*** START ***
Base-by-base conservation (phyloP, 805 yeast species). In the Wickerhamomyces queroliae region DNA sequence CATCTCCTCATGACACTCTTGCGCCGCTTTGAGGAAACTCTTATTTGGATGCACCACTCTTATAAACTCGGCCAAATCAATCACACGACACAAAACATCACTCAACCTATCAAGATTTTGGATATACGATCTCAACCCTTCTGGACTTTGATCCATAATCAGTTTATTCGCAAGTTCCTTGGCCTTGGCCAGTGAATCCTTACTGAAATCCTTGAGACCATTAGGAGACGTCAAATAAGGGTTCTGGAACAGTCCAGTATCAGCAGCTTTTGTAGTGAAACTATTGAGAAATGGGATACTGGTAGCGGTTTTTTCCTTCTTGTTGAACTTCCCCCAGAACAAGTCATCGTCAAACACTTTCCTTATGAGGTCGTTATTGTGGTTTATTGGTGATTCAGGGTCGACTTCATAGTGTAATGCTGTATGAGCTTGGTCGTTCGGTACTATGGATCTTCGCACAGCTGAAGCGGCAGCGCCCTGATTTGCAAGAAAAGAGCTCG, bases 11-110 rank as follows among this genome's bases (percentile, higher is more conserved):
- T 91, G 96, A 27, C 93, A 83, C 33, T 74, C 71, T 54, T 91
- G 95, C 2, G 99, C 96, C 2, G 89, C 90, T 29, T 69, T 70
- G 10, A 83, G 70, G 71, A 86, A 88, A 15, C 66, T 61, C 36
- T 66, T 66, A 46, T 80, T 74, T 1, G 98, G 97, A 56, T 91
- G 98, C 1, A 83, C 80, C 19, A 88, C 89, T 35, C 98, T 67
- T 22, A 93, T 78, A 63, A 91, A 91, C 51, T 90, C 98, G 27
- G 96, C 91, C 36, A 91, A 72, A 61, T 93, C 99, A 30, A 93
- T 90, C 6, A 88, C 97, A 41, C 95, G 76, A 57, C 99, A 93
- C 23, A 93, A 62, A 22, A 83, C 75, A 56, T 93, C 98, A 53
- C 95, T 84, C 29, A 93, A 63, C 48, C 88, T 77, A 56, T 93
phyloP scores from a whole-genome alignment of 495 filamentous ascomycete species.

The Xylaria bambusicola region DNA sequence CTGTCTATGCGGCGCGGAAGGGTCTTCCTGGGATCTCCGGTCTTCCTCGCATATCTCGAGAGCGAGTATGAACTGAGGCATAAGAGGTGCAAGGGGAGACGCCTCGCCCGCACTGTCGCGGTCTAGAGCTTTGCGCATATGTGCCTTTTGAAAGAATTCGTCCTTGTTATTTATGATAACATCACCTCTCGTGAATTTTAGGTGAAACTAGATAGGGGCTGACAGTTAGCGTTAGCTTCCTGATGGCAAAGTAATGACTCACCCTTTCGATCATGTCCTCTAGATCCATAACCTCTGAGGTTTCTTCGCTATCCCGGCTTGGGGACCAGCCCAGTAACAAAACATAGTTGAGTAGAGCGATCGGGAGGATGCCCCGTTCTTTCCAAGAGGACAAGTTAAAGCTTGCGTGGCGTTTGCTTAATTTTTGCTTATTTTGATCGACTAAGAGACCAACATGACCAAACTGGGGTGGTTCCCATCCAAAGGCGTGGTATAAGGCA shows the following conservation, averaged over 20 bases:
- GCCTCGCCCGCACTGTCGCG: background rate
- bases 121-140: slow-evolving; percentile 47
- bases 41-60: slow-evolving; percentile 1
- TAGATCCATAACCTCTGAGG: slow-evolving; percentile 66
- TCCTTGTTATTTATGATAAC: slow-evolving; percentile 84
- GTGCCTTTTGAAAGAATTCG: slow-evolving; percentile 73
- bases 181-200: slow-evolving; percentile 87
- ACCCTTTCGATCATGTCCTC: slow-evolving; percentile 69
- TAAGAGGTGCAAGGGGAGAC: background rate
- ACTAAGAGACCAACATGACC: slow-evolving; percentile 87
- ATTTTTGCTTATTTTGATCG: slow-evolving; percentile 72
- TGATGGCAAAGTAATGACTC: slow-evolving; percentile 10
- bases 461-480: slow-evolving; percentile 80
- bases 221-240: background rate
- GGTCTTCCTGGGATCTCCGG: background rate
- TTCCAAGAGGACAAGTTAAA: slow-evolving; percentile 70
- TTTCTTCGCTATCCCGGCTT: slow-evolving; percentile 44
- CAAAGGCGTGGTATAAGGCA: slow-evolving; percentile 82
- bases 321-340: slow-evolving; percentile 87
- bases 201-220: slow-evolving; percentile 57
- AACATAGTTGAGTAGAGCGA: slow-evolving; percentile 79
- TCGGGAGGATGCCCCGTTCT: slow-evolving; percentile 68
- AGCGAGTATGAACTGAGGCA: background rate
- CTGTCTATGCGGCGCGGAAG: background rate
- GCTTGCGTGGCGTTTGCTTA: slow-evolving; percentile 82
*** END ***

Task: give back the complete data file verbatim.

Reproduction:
Base-by-base conservation (phyloP, 805 yeast species). In the Wickerhamomyces queroliae region DNA sequence CATCTCCTCATGACACTCTTGCGCCGCTTTGAGGAAACTCTTATTTGGATGCACCACTCTTATAAACTCGGCCAAATCAATCACACGACACAAAACATCACTCAACCTATCAAGATTTTGGATATACGATCTCAACCCTTCTGGACTTTGATCCATAATCAGTTTATTCGCAAGTTCCTTGGCCTTGGCCAGTGAATCCTTACTGAAATCCTTGAGACCATTAGGAGACGTCAAATAAGGGTTCTGGAACAGTCCAGTATCAGCAGCTTTTGTAGTGAAACTATTGAGAAATGGGATACTGGTAGCGGTTTTTTCCTTCTTGTTGAACTTCCCCCAGAACAAGTCATCGTCAAACACTTTCCTTATGAGGTCGTTATTGTGGTTTATTGGTGATTCAGGGTCGACTTCATAGTGTAATGCTGTATGAGCTTGGTCGTTCGGTACTATGGATCTTCGCACAGCTGAAGCGGCAGCGCCCTGATTTGCAAGAAAAGAGCTCG, bases 11-110 rank as follows among this genome's bases (percentile, higher is more conserved):
- T 91, G 96, A 27, C 93, A 83, C 33, T 74, C 71, T 54, T 91
- G 95, C 2, G 99, C 96, C 2, G 89, C 90, T 29, T 69, T 70
- G 10, A 83, G 70, G 71, A 86, A 88, A 15, C 66, T 61, C 36
- T 66, T 66, A 46, T 80, T 74, T 1, G 98, G 97, A 56, T 91
- G 98, C 1, A 83, C 80, C 19, A 88, C 89, T 35, C 98, T 67
- T 22, A 93, T 78, A 63, A 91, A 91, C 51, T 90, C 98, G 27
- G 96, C 91, C 36, A 91, A 72, A 61, T 93, C 99, A 30, A 93
- T 90, C 6, A 88, C 97, A 41, C 95, G 76, A 57, C 99, A 93
- C 23, A 93, A 62, A 22, A 83, C 75, A 56, T 93, C 98, A 53
- C 95, T 84, C 29, A 93, A 63, C 48, C 88, T 77, A 56, T 93
phyloP scores from a whole-genome alignment of 495 filamentous ascomycete species.

The Xylaria bambusicola region DNA sequence CTGTCTATGCGGCGCGGAAGGGTCTTCCTGGGATCTCCGGTCTTCCTCGCATATCTCGAGAGCGAGTATGAACTGAGGCATAAGAGGTGCAAGGGGAGACGCCTCGCCCGCACTGTCGCGGTCTAGAGCTTTGCGCATATGTGCCTTTTGAAAGAATTCGTCCTTGTTATTTATGATAACATCACCTCTCGTGAATTTTAGGTGAAACTAGATAGGGGCTGACAGTTAGCGTTAGCTTCCTGATGGCAAAGTAATGACTCACCCTTTCGATCATGTCCTCTAGATCCATAACCTCTGAGGTTTCTTCGCTATCCCGGCTTGGGGACCAGCCCAGTAACAAAACATAGTTGAGTAGAGCGATCGGGAGGATGCCCCGTTCTTTCCAAGAGGACAAGTTAAAGCTTGCGTGGCGTTTGCTTAATTTTTGCTTATTTTGATCGACTAAGAGACCAACATGACCAAACTGGGGTGGTTCCCATCCAAAGGCGTGGTATAAGGCA shows the following conservation, averaged over 20 bases:
- GCCTCGCCCGCACTGTCGCG: background rate
- bases 121-140: slow-evolving; percentile 47
- bases 41-60: slow-evolving; percentile 1
- TAGATCCATAACCTCTGAGG: slow-evolving; percentile 66
- TCCTTGTTATTTATGATAAC: slow-evolving; percentile 84
- GTGCCTTTTGAAAGAATTCG: slow-evolving; percentile 73
- bases 181-200: slow-evolving; percentile 87
- ACCCTTTCGATCATGTCCTC: slow-evolving; percentile 69
- TAAGAGGTGCAAGGGGAGAC: background rate
- ACTAAGAGACCAACATGACC: slow-evolving; percentile 87
- ATTTTTGCTTATTTTGATCG: slow-evolving; percentile 72
- TGATGGCAAAGTAATGACTC: slow-evolving; percentile 10
- bases 461-480: slow-evolving; percentile 80
- bases 221-240: background rate
- GGTCTTCCTGGGATCTCCGG: background rate
- TTCCAAGAGGACAAGTTAAA: slow-evolving; percentile 70
- TTTCTTCGCTATCCCGGCTT: slow-evolving; percentile 44
- CAAAGGCGTGGTATAAGGCA: slow-evolving; percentile 82
- bases 321-340: slow-evolving; percentile 87
- bases 201-220: slow-evolving; percentile 57
- AACATAGTTGAGTAGAGCGA: slow-evolving; percentile 79
- TCGGGAGGATGCCCCGTTCT: slow-evolving; percentile 68
- AGCGAGTATGAACTGAGGCA: background rate
- CTGTCTATGCGGCGCGGAAG: background rate
- GCTTGCGTGGCGTTTGCTTA: slow-evolving; percentile 82